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WADA Chief: Marion Jones Could be Turning Point in Effort to Rid Sports of Drugs


The chief of the World Anti-Doping Agency says drug allegations surrounding U.S. Olympic sprint champion Marion Jones could become a turning point in efforts to rid sports of drugs.

WADA president Dick Pound said Monday that Jones could be stripped of her Sydney medals if the allegations are true. Jones won five medals, including three golds, at the 2000 Games. She did not win any medals at the Athens Olympics in August, and has repeatedly denied using banned drugs.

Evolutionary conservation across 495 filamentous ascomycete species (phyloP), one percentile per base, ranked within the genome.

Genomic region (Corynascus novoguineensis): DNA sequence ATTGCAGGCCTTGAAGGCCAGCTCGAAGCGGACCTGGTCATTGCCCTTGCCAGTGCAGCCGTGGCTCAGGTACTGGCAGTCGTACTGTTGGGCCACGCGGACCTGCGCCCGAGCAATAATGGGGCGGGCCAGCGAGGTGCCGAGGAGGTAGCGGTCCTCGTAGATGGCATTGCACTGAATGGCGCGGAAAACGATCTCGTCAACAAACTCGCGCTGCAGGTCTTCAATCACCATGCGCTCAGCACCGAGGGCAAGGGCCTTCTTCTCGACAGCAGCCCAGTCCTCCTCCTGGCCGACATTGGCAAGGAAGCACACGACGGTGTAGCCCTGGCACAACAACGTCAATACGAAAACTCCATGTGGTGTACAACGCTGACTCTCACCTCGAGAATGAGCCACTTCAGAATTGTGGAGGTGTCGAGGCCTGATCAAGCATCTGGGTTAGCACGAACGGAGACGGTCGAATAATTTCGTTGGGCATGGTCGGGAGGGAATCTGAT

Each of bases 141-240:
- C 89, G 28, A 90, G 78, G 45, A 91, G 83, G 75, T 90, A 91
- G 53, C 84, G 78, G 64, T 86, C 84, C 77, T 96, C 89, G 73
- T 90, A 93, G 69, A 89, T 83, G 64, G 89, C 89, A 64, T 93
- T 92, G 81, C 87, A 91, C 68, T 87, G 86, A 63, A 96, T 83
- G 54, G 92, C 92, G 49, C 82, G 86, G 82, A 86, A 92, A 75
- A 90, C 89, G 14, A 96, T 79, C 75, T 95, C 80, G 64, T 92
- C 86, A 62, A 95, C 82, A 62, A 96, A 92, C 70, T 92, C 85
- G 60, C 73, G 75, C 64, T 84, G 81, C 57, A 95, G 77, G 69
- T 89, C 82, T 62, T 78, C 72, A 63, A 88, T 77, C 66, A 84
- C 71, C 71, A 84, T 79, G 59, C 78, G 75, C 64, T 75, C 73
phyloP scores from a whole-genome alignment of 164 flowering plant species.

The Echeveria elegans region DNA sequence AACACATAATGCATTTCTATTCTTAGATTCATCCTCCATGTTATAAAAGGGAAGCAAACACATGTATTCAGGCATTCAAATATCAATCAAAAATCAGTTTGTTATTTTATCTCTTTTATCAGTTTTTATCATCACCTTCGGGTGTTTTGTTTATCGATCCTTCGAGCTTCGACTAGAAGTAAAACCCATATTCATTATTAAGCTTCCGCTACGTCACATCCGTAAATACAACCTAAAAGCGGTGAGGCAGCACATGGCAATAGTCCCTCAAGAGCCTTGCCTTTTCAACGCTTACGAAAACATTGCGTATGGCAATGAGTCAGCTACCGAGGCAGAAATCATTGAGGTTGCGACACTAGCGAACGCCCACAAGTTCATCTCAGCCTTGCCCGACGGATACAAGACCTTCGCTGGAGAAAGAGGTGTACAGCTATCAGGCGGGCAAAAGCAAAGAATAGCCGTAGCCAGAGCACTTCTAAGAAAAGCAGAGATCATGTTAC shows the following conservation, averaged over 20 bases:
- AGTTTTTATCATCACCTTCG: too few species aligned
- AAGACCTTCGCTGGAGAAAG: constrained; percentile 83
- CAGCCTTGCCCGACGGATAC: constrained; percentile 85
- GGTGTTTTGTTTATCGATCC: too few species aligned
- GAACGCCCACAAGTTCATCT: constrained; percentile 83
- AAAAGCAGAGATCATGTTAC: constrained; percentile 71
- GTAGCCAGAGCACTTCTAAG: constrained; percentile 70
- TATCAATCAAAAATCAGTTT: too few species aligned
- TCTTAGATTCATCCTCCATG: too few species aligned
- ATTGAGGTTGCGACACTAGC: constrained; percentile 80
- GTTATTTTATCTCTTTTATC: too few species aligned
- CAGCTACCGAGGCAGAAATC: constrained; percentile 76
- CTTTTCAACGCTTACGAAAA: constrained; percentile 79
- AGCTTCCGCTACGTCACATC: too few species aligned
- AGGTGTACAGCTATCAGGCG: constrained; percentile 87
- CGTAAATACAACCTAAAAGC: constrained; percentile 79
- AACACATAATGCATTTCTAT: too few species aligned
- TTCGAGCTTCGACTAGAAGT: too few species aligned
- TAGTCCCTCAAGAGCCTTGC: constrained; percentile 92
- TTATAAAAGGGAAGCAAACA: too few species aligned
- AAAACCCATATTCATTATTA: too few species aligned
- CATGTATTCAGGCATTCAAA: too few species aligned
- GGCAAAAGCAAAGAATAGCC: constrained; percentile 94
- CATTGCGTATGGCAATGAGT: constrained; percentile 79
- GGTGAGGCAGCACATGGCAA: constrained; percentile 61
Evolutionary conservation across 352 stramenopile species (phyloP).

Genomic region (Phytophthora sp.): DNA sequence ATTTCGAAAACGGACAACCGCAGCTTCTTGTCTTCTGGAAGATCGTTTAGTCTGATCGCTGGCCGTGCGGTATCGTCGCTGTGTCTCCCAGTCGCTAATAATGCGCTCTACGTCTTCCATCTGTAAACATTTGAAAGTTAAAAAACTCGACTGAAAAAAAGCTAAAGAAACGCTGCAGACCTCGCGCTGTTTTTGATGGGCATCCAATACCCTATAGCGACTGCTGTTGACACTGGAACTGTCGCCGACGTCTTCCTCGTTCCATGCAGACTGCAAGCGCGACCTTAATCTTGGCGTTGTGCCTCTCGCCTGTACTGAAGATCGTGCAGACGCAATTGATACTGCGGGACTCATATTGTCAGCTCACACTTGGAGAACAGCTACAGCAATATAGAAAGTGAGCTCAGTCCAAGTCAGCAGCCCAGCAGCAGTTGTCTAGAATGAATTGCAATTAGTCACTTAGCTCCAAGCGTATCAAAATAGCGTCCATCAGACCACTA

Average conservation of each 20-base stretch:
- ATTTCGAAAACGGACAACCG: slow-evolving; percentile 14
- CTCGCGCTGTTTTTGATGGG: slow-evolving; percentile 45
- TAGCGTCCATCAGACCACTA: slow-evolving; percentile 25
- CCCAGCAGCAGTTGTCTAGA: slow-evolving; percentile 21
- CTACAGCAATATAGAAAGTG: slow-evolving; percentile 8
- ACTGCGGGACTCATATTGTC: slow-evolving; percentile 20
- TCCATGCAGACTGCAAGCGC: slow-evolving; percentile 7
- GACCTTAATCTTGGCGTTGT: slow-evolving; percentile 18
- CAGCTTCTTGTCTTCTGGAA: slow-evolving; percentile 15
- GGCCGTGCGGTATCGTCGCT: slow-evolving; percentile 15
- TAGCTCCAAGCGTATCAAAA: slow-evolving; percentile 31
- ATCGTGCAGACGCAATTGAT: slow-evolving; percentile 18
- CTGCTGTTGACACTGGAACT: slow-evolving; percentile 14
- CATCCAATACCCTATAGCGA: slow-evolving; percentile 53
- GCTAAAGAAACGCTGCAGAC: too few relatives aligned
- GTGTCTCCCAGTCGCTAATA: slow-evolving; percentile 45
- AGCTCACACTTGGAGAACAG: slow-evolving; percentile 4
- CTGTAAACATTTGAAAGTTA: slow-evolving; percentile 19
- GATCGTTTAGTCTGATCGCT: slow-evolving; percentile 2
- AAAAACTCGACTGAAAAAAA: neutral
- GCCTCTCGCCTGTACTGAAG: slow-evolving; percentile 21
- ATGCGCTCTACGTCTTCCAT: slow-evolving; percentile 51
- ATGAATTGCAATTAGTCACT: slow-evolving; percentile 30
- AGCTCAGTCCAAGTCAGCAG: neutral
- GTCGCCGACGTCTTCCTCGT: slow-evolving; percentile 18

The allegations against Jones were made by Victor Conte, head of the California-based lab at the center of a major U.S. doping investigation. Conte claimed he gave Jones performance-enhancing drugs before and after the Sydney Olympics and watched her inject herself with them.

Pound said the IOC's three-year statute of limitations would not apply in her case because the allegations are just coming out now. Pound said the U.S. Anti-Doping Agency had been already investigating Jones. Pound said the BALCO scandal, which has implicated other elite track and field athletes and baseball players, could have a lasting impact in the United States.

Some information for this story provided by AP and AFP.

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